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Making the workforce system work for more Californians

Oscar Wilde reportedly quipped, “Life is too short to learn German.” Considering there are 16 options for the word “the,” it’s hard to argue otherwise (or so I tell myself given that I can barely read a menu written in German despite having lived in the country throughout high school). 

In my five years of learning about it since joining the Better Careers team, I’ve often thought the same thing about workforce development. Life can seem too short to keep straight the titles in WIOA and the slew of acronyms, guidance, and directives around how public funds get spent, not to mention the complex mix of direct service nonprofit, educational, and for-profit organizations that play a role in helping people find and access jobs. And this complexity is nothing if not obscuring. It’s hard to develop a perspective on how a system could work better for Californians whose labor and talent have been undervalued if you can’t even understand how the system (which is a generous characterization) works. 

And we’ve seen over the past five years of partnering with a phenomenal group of grantees that it can work. Grantees share with us story after story of exceptional job seekers overcoming tremendous barriers to access better jobs.  

But those gains proved fragile in the wake of a global pandemic and uneven economic recovery that fueled economic gains for a few but left many, mainly those with lower incomes, behind. And the racial reckonings opened a deeper national conversation about the extent to which this country has been built on stolen labor and its public systems continue to fail people of color, particularly Black and Indigenous people. As Irvine articulated its commitment to working to repair the harms of systemic racism, the Better Careers team began to expand our scope beyond work that depends upon exceptionalism to supporting work that both reaches and is rooted in the communities most harmed by the current system.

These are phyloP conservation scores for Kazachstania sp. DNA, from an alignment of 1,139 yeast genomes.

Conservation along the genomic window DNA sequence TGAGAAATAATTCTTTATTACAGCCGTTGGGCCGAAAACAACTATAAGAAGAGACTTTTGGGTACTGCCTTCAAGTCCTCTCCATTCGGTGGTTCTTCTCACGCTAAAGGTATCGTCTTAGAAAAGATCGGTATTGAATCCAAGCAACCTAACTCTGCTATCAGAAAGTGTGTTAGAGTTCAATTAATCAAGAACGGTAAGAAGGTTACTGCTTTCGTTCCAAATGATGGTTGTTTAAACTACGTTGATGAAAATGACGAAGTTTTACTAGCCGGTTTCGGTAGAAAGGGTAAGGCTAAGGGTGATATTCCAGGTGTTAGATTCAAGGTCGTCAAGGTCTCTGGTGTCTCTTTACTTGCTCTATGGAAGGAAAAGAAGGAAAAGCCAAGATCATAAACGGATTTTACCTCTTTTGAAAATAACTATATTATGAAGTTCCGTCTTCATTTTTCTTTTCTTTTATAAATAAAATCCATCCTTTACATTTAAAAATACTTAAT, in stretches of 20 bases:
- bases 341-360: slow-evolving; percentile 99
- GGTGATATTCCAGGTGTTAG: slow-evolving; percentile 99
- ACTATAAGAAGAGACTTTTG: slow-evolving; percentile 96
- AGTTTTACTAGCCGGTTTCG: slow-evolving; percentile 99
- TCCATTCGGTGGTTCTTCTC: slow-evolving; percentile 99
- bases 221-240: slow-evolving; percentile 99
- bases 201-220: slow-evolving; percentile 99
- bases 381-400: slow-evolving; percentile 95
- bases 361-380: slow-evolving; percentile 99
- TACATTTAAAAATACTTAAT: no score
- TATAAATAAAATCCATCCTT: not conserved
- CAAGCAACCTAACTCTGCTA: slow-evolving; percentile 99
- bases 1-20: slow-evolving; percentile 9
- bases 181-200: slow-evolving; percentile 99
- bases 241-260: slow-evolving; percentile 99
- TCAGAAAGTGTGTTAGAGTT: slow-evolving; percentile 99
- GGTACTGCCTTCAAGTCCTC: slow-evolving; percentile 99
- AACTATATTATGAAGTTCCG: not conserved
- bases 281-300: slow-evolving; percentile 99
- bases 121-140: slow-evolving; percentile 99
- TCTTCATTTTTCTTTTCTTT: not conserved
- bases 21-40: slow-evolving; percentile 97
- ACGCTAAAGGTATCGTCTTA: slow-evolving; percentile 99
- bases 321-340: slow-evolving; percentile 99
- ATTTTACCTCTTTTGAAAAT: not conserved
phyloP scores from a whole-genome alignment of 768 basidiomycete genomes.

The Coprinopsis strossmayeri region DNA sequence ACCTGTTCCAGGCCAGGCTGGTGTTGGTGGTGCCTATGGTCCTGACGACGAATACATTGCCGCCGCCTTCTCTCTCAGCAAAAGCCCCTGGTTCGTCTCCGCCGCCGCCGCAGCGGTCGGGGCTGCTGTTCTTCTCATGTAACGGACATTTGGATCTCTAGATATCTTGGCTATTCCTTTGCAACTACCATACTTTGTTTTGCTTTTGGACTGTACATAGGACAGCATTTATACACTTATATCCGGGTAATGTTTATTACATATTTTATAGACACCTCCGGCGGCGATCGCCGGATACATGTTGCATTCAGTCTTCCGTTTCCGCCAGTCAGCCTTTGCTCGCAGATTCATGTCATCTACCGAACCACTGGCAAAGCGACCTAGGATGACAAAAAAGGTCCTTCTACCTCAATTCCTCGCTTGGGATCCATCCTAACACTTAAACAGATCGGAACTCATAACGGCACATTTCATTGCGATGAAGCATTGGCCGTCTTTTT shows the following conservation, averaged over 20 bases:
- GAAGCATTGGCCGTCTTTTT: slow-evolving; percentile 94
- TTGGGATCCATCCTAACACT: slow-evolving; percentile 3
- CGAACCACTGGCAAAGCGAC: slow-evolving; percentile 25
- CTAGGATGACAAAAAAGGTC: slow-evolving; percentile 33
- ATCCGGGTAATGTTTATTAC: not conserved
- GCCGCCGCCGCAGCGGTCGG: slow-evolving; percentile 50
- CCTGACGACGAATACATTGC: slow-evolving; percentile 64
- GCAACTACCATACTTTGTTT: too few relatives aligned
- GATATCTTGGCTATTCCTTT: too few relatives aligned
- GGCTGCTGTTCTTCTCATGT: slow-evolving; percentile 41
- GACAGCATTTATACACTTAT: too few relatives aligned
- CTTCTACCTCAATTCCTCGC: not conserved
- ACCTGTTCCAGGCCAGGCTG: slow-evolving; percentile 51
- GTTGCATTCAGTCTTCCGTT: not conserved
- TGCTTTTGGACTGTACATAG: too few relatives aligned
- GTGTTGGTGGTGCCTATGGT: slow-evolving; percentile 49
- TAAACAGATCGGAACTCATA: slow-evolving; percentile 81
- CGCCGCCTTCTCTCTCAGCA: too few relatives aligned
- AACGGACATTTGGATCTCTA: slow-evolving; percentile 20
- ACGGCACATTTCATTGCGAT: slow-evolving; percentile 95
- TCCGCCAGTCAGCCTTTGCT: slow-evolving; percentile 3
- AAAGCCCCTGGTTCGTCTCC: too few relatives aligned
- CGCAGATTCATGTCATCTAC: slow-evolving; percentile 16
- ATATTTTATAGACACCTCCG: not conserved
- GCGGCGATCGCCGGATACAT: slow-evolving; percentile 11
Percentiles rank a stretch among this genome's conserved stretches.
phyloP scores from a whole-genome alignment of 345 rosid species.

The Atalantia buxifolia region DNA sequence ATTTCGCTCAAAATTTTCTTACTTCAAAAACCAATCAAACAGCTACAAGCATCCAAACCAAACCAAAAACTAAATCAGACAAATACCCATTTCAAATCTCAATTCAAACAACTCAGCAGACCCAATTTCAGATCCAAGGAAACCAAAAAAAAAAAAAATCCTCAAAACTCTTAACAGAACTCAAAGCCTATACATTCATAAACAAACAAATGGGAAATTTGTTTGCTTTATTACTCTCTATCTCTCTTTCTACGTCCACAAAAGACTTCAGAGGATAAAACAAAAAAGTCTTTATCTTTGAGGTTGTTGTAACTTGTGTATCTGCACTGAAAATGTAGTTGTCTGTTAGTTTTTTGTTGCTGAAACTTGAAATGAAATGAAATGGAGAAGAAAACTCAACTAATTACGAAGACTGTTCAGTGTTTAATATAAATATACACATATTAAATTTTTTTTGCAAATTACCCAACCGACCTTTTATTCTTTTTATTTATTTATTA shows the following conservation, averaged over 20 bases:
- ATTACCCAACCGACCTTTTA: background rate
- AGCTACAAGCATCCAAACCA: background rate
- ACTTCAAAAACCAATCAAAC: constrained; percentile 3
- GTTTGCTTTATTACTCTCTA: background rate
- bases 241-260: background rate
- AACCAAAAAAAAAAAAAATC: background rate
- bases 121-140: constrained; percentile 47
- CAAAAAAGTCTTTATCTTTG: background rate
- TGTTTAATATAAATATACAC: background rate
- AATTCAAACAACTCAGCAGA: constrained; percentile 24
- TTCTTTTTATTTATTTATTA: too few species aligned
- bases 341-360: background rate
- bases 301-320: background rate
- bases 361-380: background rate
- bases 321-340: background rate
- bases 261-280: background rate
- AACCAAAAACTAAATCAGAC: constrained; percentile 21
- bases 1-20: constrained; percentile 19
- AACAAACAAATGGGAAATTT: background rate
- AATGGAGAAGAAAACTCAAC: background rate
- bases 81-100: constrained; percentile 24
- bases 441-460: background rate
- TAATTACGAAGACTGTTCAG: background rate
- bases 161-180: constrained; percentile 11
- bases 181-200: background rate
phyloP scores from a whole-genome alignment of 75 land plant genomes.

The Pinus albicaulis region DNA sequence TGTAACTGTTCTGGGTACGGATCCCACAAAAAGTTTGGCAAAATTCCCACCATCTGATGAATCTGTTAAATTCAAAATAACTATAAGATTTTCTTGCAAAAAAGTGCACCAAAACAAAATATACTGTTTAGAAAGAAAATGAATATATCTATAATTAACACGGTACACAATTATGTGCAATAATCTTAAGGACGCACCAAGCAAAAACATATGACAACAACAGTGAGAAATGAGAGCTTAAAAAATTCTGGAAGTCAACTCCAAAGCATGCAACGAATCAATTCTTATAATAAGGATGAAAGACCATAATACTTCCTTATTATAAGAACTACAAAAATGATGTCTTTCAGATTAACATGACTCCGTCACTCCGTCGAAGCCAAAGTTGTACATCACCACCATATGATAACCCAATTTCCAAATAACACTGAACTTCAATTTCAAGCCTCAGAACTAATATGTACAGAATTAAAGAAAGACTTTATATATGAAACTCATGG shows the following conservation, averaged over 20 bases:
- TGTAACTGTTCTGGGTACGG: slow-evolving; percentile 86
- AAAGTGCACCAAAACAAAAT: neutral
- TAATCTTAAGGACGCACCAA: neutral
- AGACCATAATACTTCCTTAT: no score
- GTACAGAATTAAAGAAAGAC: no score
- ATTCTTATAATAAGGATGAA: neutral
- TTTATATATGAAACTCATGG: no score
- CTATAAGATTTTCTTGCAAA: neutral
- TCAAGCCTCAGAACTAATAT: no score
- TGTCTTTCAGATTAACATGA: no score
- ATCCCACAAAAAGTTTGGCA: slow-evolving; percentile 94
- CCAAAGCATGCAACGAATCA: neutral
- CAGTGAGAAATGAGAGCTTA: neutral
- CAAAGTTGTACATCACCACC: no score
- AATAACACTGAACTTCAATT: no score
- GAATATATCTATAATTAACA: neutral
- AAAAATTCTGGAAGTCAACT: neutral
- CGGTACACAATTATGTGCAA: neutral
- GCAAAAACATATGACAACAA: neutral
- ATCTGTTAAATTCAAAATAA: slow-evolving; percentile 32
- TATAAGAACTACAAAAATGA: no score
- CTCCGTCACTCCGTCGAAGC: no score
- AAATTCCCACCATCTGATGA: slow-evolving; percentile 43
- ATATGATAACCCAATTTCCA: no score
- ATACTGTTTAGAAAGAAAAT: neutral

We spent the better part of last year examining these dynamics and engaging with grantees and our board about if and how the Better Careers strategy should adapt. We ultimately proposed an approach that continues our support of high-quality training, deepens our emphasis on quality jobs, and builds on Irvine’s commitment to racial equity by focusing our grantmaking in three interrelated areas: 

  • Expanding inclusive apprenticeships to provide clear and debt-free paths for people to access quality jobs with family-sustaining wages, benefits, opportunities to advance, and labor market power 
  • Promoting effective and equitable public workforce services designed to meet job seekers where they are and stay with them as they enter quality jobs  
  • Supporting nonprofits that are led by and accountable to the communities they serve and that Californians who have been failed by multiple systems trust to provide comprehensive, wrap-around support and connections to quality jobs  

We are pleased that Irvine’s board approved this updated approach in December, which allocates $160 million over the next seven years. Our goal is to use job training and workforce services as a mechanism to advance racial and gender equity, build worker power, and move more people into quality jobs that provide good wages, benefits, and a stable foothold into the middle class.  

And we believe that those working in workforce development can be and in many cases already are – sources of repair in communities that have been harmed by years of underinvestment and whose needs are not met by traditional workforce models. Our grantmaking will support efforts that foster trust and prioritize the dignity and voices of low-wage workers and communities of color to open the door for more Californians to get on a path to economic mobility. 

This path invites and engages with the full complexity of the workforce development system, so it may be the philanthropic equivalent of signing up for German II. It may also mean progress is slower in the near term, but if it also means it is more resilient – and equitable – in the long term, life is too short not to try.